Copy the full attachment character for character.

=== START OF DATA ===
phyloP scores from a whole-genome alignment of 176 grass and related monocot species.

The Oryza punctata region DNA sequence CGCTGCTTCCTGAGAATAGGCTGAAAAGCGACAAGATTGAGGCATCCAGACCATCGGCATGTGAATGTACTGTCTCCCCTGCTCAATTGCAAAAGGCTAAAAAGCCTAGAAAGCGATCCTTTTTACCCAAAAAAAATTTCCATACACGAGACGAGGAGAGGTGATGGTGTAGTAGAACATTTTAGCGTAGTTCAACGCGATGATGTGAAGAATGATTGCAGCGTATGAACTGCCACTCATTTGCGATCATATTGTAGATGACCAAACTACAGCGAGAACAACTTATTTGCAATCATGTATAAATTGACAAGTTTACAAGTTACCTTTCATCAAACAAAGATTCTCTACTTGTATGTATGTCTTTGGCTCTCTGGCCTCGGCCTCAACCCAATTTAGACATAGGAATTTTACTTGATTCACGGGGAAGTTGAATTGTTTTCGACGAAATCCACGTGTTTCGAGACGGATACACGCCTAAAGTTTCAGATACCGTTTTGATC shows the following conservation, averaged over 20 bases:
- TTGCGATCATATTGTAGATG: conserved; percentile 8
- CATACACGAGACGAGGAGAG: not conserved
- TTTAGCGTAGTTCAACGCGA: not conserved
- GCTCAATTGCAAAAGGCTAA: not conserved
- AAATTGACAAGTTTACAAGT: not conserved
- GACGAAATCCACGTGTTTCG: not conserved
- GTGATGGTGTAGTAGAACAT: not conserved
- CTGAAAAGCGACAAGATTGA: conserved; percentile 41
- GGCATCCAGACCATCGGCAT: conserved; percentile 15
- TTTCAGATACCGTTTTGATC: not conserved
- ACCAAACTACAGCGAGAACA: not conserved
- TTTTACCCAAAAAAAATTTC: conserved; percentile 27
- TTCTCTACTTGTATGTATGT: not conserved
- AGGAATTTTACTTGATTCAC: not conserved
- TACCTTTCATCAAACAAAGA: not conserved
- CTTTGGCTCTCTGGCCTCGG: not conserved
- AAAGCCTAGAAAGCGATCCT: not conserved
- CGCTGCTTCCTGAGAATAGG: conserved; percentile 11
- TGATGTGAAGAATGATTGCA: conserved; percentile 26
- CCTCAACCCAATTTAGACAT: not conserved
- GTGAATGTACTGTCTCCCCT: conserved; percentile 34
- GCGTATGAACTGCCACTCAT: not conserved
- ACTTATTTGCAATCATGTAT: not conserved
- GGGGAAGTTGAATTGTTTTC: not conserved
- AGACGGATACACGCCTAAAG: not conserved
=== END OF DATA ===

phyloP scores from a whole-genome alignment of 176 grass and related monocot species.

The Oryza punctata region DNA sequence CGCTGCTTCCTGAGAATAGGCTGAAAAGCGACAAGATTGAGGCATCCAGACCATCGGCATGTGAATGTACTGTCTCCCCTGCTCAATTGCAAAAGGCTAAAAAGCCTAGAAAGCGATCCTTTTTACCCAAAAAAAATTTCCATACACGAGACGAGGAGAGGTGATGGTGTAGTAGAACATTTTAGCGTAGTTCAACGCGATGATGTGAAGAATGATTGCAGCGTATGAACTGCCACTCATTTGCGATCATATTGTAGATGACCAAACTACAGCGAGAACAACTTATTTGCAATCATGTATAAATTGACAAGTTTACAAGTTACCTTTCATCAAACAAAGATTCTCTACTTGTATGTATGTCTTTGGCTCTCTGGCCTCGGCCTCAACCCAATTTAGACATAGGAATTTTACTTGATTCACGGGGAAGTTGAATTGTTTTCGACGAAATCCACGTGTTTCGAGACGGATACACGCCTAAAGTTTCAGATACCGTTTTGATC shows the following conservation, averaged over 20 bases:
- TTGCGATCATATTGTAGATG: conserved; percentile 8
- CATACACGAGACGAGGAGAG: not conserved
- TTTAGCGTAGTTCAACGCGA: not conserved
- GCTCAATTGCAAAAGGCTAA: not conserved
- AAATTGACAAGTTTACAAGT: not conserved
- GACGAAATCCACGTGTTTCG: not conserved
- GTGATGGTGTAGTAGAACAT: not conserved
- CTGAAAAGCGACAAGATTGA: conserved; percentile 41
- GGCATCCAGACCATCGGCAT: conserved; percentile 15
- TTTCAGATACCGTTTTGATC: not conserved
- ACCAAACTACAGCGAGAACA: not conserved
- TTTTACCCAAAAAAAATTTC: conserved; percentile 27
- TTCTCTACTTGTATGTATGT: not conserved
- AGGAATTTTACTTGATTCAC: not conserved
- TACCTTTCATCAAACAAAGA: not conserved
- CTTTGGCTCTCTGGCCTCGG: not conserved
- AAAGCCTAGAAAGCGATCCT: not conserved
- CGCTGCTTCCTGAGAATAGG: conserved; percentile 11
- TGATGTGAAGAATGATTGCA: conserved; percentile 26
- CCTCAACCCAATTTAGACAT: not conserved
- GTGAATGTACTGTCTCCCCT: conserved; percentile 34
- GCGTATGAACTGCCACTCAT: not conserved
- ACTTATTTGCAATCATGTAT: not conserved
- GGGGAAGTTGAATTGTTTTC: not conserved
- AGACGGATACACGCCTAAAG: not conserved